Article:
Lower Putah Creek committee taking closer look at salmon deaths

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Salmon are the star of the show at the Second Annual Winters Salmon Festival, planned for Saturday, Nov. 2, 11 a.m. to 4 p.m. at Rotary Park. Photo by Ken W. Davis

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The Lower Putah Creek Coordinating Committee discussed the high fatality rate of salmon at their regular meeting on Dec. 9. 

When the salmon reached the bottom of apuran Creek, low water quality killed the majority of the salmon.

“The fish die off is unprecedented to our knowledge,” said streamkeeper Rich Marovich. 

Alix Rabidoux, Principal Water Resource Engineer at Solano County Water Agency, presented a timeline of the salmon’s migration path and changes to the water quality. 

Rabidoux described the work that they had done to clear the pass of salmon leading to their arrival in early November; however, salmon mortalities cropped up in Lower Putah Creek.

After noticing the fatalities, local agencies began analyzing the water quality. They noticed low levels of dissolved oxygen in the Yolo Bypass Toe Drain. The Toe Drain serves to manage the wetlands as the main supply source for fall flood up from October to December. Water from the Toe Drain is used until March or April to maintain the appropriate water levels.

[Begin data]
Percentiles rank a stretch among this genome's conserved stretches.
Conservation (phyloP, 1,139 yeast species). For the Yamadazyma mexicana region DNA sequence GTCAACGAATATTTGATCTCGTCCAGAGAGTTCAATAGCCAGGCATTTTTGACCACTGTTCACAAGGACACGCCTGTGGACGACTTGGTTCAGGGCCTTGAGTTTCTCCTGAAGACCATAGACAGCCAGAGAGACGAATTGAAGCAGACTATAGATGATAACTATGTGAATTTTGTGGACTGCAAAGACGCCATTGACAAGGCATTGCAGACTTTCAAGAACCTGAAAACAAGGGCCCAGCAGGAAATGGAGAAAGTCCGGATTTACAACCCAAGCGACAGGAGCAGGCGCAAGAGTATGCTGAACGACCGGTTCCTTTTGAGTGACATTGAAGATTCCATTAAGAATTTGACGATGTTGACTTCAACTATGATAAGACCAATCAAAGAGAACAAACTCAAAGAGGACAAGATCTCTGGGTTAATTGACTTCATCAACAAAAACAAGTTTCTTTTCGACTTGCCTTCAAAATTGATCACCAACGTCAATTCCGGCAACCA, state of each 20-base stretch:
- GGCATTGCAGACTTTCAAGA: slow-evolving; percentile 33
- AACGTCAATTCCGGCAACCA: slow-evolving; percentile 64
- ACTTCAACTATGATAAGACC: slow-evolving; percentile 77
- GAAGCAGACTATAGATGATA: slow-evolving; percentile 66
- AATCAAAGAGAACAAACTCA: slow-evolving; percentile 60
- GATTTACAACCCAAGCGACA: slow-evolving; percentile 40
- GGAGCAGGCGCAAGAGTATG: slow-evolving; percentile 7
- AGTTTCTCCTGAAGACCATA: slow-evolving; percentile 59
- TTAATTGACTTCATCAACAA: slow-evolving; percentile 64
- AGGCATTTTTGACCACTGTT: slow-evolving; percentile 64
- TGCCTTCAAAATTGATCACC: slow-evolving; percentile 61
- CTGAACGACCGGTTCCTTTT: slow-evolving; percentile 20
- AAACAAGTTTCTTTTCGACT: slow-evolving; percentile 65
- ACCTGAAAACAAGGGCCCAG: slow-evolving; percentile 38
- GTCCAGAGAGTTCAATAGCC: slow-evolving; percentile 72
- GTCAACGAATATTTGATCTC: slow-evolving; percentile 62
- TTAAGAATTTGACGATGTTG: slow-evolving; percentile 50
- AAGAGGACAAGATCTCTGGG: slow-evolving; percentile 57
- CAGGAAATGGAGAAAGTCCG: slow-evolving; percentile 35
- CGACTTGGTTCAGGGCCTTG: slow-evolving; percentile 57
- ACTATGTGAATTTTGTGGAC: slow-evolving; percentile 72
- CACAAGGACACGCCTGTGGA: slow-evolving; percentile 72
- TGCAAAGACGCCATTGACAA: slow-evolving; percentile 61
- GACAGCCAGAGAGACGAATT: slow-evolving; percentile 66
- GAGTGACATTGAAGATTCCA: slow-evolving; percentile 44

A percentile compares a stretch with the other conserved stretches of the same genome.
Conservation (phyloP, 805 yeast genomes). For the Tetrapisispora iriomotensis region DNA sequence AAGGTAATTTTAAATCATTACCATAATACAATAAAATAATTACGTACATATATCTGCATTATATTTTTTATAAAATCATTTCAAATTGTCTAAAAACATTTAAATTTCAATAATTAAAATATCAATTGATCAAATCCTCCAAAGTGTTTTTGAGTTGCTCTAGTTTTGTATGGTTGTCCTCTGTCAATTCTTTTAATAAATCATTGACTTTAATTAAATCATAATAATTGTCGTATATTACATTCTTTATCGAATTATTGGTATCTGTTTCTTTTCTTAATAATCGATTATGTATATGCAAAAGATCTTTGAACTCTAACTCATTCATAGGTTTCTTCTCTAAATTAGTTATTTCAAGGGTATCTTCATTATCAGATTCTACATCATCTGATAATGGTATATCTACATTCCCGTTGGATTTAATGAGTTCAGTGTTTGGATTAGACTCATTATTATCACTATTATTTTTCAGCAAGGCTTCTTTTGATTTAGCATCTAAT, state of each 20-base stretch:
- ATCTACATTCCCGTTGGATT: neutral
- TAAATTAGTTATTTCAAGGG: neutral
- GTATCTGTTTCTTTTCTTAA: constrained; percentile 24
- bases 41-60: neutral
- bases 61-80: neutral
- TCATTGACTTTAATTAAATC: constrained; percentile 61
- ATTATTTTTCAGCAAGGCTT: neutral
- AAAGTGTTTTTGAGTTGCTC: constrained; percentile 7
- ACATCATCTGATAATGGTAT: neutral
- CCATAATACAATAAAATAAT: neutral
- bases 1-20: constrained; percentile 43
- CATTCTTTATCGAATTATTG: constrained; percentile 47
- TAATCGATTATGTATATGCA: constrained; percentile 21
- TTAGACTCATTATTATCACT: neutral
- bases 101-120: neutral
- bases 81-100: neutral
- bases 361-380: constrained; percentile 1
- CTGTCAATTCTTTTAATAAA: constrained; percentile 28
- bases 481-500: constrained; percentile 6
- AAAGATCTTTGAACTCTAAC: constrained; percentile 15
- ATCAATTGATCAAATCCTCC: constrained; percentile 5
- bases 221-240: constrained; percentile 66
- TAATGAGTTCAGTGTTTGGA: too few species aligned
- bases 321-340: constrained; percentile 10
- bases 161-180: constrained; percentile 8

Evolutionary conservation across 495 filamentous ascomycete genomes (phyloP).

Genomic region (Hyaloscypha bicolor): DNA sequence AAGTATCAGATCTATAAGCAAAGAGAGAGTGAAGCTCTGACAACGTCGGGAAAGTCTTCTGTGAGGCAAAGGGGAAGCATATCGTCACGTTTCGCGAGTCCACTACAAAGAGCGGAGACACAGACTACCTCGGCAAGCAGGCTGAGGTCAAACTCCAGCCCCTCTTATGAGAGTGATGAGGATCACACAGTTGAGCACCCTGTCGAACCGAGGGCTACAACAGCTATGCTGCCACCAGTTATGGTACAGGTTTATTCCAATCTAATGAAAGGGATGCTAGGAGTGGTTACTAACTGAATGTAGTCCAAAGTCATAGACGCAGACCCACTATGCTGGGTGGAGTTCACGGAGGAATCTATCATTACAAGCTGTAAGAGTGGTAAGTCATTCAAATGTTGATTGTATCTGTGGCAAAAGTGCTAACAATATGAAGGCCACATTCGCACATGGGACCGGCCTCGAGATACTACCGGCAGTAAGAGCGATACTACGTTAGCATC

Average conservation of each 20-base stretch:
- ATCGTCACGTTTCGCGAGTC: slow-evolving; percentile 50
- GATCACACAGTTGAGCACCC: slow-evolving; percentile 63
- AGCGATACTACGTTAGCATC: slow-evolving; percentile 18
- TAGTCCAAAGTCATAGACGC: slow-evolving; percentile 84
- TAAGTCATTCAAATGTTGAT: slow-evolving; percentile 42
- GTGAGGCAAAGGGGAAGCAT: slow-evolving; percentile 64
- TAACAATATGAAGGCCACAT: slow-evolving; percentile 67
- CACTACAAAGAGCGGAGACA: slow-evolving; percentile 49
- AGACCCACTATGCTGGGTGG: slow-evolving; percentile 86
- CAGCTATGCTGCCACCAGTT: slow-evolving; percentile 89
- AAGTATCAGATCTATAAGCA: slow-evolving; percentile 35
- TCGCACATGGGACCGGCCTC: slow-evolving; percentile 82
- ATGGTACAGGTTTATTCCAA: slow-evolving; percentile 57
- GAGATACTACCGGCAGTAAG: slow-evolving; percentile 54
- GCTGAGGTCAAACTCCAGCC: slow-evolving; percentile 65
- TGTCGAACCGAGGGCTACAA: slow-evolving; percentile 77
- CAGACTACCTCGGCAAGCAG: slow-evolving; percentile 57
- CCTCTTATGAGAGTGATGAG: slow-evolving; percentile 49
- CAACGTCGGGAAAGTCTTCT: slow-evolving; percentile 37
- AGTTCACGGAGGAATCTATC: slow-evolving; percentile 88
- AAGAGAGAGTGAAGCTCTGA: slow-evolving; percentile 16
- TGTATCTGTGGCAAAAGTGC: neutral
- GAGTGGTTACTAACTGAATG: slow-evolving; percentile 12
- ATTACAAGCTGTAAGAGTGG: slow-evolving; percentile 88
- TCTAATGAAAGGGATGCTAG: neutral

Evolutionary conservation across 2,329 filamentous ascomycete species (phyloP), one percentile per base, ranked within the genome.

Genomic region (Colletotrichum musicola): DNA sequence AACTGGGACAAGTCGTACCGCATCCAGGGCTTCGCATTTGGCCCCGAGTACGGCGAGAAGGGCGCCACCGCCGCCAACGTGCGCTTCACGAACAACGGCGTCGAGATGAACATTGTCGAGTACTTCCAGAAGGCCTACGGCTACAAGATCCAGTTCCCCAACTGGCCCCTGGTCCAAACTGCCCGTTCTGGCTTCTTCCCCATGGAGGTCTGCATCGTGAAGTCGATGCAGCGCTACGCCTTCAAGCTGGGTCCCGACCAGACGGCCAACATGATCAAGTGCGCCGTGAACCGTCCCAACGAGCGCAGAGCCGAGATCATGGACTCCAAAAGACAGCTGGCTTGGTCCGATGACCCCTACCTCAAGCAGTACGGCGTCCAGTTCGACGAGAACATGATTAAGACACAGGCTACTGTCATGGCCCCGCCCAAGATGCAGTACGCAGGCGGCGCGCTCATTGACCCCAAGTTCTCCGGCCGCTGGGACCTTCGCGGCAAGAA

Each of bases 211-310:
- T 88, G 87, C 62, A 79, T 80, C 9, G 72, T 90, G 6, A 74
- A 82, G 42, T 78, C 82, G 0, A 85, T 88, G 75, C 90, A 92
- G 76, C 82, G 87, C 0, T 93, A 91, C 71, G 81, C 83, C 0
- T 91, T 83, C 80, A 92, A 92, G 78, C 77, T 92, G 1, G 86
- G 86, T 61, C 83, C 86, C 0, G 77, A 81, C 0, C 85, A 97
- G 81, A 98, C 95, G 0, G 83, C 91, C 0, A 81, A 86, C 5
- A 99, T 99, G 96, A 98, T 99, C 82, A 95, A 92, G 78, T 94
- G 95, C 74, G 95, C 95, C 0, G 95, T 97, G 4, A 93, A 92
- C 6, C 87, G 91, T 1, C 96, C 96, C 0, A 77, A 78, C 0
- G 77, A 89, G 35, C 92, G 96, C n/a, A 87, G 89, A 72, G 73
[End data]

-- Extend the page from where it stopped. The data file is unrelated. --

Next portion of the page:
Likely, the rain storm on Oct. 26 flooded the water system with plants and other debris. The presence of additional organic matter in the water caused oxygen levels to drop to near-zero level.

“No mortalities (occurred) higher up in the system,” said Rabidoux. “Really only in the Yolo Bypass.” 

A variety of agencies are collaborating to try and increase water quality for any remaining salmon making the run. 

“We hope to save the salmon run this year, but the longer term (benefit) is this is the practice run so that we’re ready for next time” said Max Stevenson, who will replace Marovich as streamkeeper.

Other Business 
At the meeting, Marovich gave his final streamkeepr’s report after 21 years in the position. He highlighted the LPCC’s successes in his years on the job including efforts to ensure that the salmon population could be self-sustaining, controlling invasive Himalayan blackberries, and removing large, flammable eucalyptus trees.  

Marovich thanked the committee members, “for all you’ve done and all you continue to do for Putah Creek.”

The committee directed Stevenson to pursue new grants. One offers $6 million to support efforts to reduce the effects of drought on wildlife and fish. Stevenson suggested that the funds could help create longer-term solutions to prevent further salmon fatalities. The second, a FEMA-grant, is aimed towards wildfire relief.

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